Follow the Rules: Using DRS Groups
If you're using vSphere Distributed Resource Scheduler (DRS), you'll eventually get to a point where you need to set some rules.
- By Rick Vanover
If you're using vSphere Distributed Resource Scheduler (DRS), you'll eventually get to a point where you need to set some rules. Rules for doing things such as keeping VMs together, keeping VMs off of a particular host or even keeping VMs separated. The DRS rules are a great way to set some preferences for how your virtualized datacenter runs, but they can get a little complicated.
When it comes to scaling the rules, it's an easy task; but keeping a cluster clean and organized is a challenge. Before vSphere 5.1, DRS rules were focused on two object types: hosts and VMs. Thus, a rule can apply to multiple VMs and possibly multiple hosts, causing a situation that spirals out of control.
Specifically, there can be a situation where a rule prevents DRS from balancing out the cluster. Since vSphere 5.1, the concept of a DRS Group Manager has been introduced to help with this situation. Consider, for example, Figure 1.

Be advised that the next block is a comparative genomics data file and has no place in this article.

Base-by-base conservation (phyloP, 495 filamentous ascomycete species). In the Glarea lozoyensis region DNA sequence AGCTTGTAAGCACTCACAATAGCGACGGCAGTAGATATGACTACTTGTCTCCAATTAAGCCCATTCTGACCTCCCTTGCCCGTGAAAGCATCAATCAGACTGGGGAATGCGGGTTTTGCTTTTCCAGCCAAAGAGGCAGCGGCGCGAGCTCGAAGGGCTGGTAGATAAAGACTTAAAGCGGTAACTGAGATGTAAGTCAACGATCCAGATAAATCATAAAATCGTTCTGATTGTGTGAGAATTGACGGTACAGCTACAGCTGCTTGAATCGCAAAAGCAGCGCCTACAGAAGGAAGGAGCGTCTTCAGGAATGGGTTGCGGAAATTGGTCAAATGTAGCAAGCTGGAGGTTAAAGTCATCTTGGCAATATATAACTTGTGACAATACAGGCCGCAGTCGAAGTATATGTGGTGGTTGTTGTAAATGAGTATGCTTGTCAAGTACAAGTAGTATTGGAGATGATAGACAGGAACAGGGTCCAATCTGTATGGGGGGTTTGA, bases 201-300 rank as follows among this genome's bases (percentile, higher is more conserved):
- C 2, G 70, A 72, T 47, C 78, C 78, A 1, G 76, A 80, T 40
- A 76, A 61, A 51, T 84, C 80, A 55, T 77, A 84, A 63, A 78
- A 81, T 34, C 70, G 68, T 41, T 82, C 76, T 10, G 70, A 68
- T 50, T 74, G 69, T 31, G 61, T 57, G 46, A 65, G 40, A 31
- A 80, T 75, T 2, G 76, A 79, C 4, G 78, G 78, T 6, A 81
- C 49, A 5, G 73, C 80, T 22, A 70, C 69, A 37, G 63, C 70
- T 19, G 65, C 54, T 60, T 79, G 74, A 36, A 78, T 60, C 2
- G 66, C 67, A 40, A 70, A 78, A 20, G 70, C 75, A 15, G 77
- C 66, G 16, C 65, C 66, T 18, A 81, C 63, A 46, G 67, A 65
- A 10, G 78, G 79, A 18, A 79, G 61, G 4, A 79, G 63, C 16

This cluster may be a multi-tiered application, the development systems, or the most important VMs in the cluster; it can be any logical collection.
DRS Groups can specify that the yellow VMs must be placed on the yellow hosts in one rule with two groups (a group of hosts and a group of VMs). This saves some significant clutter in the DRS properties page, compared to a single construct approach. This is especially important as hosts and VMs come and go.
Making DRS Groups is easy; they're a property of the cluster. In the vSphere Web Client, it's a setting that can easily be made and edited. Note that the name of the group can't be changed after it's created, but the containing objects (VMs or hosts) can be modified.
Note that DRS Groups work with vSphere Client for Windows. Figure 2 shows a DRS Group.
An important thing to remember is that even with DRS Groups in place, VMware High Availability will not be inhibited by these rules. My good friend Frank Denneman has more on that in his blog at bit.ly/1t1ERkV.
The DRS Group is a great way to keep a vSphere cluster clean, while still maintaining the right rules.
Rick Vanover (Cisco Champion, Microsoft MVP, VMware vExpert) is based in Columbus, Ohio. Vanover's experience includes systems administration and IT management, with virtualization, cloud and storage technologies being the central theme of his career recently. Follow him on Twitter @RickVanover.